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CCP75 - The State of Agricultural Commodity Markets (SOCO) 2022

The Geography of Food and Agricultural Trade: Policy approaches for sustainable development

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    Book (series)
    The State of Agricultural Commodity Markets 2022
    The geography of food and agricultural trade: Policy approaches for sustainable development
    The State of Agricultural Commodity Markets 2022 (SOCO 2022) discusses how trade policies, based on both multilateral and regional approaches, can address today’s challenges for sustainable development. Trade policies in food and agriculture should aim to safeguard global food security, address the trade-offs between economic and environmental objectives, and strengthen the resilience of the global agrifood system to shocks, such as conflicts, pandemics and extreme weather. The report discusses the geography of trade, analysing food and agricultural trade and its patterns across countries and regions, its drivers and the trade policy environment. Comparative advantage, trade policies and trade costs shape the patterns of trade in food and agriculture. When comparative advantage plays out in the global market, trade benefits all countries. Lowering tariff barriers and reducing trade costs can promote trade and economic growth. Both multilateral and regional trade agreements can facilitate the process of making trade an avenue for growth but the gains of trade are distributed unevenly. When global environmental impacts, such as climate change, are considered, a multilateral approach to trade can help expand the reach of mitigation measures.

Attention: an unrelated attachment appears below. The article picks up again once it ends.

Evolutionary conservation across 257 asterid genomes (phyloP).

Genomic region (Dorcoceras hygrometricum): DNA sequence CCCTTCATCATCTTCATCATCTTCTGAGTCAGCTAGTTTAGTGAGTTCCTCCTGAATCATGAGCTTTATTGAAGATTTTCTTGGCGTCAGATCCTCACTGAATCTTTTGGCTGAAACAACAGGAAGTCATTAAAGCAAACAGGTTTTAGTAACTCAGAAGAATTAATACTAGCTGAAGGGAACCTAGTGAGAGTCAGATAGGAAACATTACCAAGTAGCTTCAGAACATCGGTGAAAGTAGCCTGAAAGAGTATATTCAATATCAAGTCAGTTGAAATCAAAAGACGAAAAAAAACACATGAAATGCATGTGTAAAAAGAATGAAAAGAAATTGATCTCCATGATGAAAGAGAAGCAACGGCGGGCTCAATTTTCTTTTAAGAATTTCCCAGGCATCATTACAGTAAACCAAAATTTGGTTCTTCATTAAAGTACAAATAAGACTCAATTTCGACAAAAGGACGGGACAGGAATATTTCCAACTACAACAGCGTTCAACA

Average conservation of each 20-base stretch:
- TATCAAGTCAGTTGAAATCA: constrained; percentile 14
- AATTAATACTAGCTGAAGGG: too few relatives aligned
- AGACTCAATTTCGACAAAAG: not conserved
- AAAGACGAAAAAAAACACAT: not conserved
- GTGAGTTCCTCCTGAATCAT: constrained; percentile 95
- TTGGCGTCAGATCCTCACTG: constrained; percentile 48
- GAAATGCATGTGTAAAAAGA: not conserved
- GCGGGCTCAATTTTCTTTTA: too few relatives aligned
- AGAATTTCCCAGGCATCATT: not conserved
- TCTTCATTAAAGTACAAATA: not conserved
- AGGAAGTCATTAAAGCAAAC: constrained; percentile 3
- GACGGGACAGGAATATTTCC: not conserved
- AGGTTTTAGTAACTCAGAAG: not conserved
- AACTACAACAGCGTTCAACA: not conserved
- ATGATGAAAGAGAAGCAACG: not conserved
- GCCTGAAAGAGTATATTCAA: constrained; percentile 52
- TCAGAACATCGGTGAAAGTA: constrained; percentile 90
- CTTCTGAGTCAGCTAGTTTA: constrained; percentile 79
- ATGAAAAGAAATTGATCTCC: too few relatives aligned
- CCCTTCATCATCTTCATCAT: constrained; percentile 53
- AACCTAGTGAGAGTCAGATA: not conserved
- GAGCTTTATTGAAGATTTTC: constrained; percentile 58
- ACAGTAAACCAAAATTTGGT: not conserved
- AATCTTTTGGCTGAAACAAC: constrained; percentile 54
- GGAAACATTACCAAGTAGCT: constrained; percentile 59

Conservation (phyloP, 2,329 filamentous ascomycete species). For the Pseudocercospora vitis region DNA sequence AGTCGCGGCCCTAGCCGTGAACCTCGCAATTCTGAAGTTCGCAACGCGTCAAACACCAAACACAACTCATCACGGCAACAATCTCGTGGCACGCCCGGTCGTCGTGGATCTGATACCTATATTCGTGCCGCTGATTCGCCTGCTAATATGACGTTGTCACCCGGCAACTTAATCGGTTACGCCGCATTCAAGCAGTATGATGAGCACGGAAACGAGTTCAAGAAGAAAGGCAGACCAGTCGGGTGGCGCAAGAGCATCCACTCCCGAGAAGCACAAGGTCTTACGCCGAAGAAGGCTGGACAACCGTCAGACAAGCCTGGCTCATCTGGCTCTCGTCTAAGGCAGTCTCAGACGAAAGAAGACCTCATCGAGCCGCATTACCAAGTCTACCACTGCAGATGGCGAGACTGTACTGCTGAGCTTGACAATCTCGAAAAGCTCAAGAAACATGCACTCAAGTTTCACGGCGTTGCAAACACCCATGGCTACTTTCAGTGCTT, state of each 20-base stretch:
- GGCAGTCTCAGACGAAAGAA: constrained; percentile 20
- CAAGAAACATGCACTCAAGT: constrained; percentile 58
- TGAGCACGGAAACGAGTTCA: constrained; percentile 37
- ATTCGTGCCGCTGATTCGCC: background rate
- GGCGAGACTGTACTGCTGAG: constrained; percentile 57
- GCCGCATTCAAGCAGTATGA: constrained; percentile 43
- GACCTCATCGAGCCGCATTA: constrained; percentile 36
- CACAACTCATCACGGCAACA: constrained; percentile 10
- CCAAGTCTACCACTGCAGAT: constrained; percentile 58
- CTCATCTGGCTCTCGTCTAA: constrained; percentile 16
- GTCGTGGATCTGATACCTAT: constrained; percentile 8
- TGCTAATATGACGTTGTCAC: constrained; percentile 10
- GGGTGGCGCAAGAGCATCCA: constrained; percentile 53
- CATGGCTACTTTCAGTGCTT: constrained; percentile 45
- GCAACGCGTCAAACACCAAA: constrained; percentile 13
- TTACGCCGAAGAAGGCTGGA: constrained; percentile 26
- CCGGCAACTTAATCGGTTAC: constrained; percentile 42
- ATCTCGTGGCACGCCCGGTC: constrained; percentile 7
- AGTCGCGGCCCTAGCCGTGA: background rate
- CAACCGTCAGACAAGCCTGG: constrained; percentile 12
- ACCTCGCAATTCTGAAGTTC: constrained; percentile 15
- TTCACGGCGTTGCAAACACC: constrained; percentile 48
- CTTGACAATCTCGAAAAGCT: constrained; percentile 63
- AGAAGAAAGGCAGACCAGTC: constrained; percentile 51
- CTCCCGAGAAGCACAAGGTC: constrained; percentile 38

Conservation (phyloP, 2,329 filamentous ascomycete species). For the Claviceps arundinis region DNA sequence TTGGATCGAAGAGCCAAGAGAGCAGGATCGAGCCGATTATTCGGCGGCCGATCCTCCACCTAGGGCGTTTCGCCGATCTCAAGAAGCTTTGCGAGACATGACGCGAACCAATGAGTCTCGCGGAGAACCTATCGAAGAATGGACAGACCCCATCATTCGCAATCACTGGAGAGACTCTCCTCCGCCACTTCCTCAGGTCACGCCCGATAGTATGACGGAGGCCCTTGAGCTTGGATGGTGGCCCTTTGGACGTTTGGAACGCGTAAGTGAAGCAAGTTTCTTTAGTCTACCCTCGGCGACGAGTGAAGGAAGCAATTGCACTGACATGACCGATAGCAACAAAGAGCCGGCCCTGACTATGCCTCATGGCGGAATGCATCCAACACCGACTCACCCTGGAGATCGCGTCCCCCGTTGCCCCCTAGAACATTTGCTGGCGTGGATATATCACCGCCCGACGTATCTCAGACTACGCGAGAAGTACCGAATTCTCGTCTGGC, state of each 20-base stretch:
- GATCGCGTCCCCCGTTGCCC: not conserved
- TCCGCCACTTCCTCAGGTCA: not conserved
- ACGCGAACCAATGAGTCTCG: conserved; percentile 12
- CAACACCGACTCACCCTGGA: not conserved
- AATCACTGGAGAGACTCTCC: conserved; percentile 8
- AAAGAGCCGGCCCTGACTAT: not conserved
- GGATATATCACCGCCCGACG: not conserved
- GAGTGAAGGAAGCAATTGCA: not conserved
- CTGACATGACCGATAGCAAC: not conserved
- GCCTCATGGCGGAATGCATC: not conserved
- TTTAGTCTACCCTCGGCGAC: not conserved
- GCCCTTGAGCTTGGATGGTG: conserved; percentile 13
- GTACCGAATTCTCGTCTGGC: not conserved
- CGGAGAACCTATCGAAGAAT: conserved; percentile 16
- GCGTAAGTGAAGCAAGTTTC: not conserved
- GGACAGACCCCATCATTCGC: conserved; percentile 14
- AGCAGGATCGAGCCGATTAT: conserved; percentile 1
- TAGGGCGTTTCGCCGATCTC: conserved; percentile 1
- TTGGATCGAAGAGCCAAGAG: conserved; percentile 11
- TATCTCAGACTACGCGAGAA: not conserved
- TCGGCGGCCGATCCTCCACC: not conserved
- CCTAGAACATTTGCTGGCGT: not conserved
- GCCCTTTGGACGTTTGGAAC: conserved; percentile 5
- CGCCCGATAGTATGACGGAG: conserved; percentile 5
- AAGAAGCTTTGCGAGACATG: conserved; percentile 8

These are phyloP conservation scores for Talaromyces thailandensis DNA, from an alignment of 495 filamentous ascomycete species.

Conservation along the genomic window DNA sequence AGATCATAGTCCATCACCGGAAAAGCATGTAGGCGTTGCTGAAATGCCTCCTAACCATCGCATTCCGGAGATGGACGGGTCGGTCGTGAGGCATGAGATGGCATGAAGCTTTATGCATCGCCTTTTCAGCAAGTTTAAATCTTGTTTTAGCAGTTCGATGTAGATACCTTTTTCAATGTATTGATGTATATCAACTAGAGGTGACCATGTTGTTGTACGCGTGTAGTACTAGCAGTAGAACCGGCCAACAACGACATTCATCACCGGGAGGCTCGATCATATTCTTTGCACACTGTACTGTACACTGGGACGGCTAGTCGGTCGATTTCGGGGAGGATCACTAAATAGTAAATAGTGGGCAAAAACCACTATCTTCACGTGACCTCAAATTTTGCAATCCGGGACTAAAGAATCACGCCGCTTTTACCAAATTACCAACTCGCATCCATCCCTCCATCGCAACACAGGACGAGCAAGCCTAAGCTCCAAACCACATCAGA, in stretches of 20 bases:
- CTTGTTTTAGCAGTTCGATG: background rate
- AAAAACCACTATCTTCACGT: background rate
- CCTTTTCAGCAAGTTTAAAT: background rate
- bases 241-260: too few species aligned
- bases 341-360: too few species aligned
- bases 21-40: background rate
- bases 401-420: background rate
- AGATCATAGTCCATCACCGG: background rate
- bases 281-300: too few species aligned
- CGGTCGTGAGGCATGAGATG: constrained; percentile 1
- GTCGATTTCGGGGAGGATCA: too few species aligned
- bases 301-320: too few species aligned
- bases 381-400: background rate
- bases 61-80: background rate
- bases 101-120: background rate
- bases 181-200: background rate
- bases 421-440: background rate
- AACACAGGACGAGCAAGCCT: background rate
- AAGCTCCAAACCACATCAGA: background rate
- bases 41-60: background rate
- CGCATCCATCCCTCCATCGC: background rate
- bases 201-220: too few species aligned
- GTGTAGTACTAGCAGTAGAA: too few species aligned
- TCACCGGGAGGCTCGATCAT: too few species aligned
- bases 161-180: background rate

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    Book (stand-alone)
    The State of Agricultural Commodity Markets (SOCO) 2004 2004
    Technical developments that increase productivity and reduce costs mean that the long-term trend in real agricultural commodity prices on international markets is gradually downwards but that trend is dominated by significant short-term variability. Many developing countries, and especially the least developed countries, continue to depend on just a few agricultural commodities for the bulk of their export earnings. For them, commodity price variability has a strong impact on incomes, employment and government revenues, compromising macroeconomic planning and development efforts more generally. However, developing countries are also as a group increasingly reliant on food imports. The least developed countries are already net food importers. In these circumstances, falling international food prices are obviously beneficial but increasing reliance on imported food also means greater exposure to the variability in international food prices and hence food import bills. Developing countrie s need to contend with variability of international commodity prices in their efforts to increase their export earnings or manage their food import bills. At the same time, they must also contend with the market distortions introduced by the import tariffs and export and production subsidies used by both developed and developing countries, and by the market power in many commodity value chains of large transnational companies. The traditional international responses to commodity market instabili ty based on market interventions or compensation schemes are not currently favoured and new approaches are needed. These new approaches, such as marketbased price risk management, are aimed less at preventing price swings than at helping producers and consumers predict and manage better their adverse impacts.

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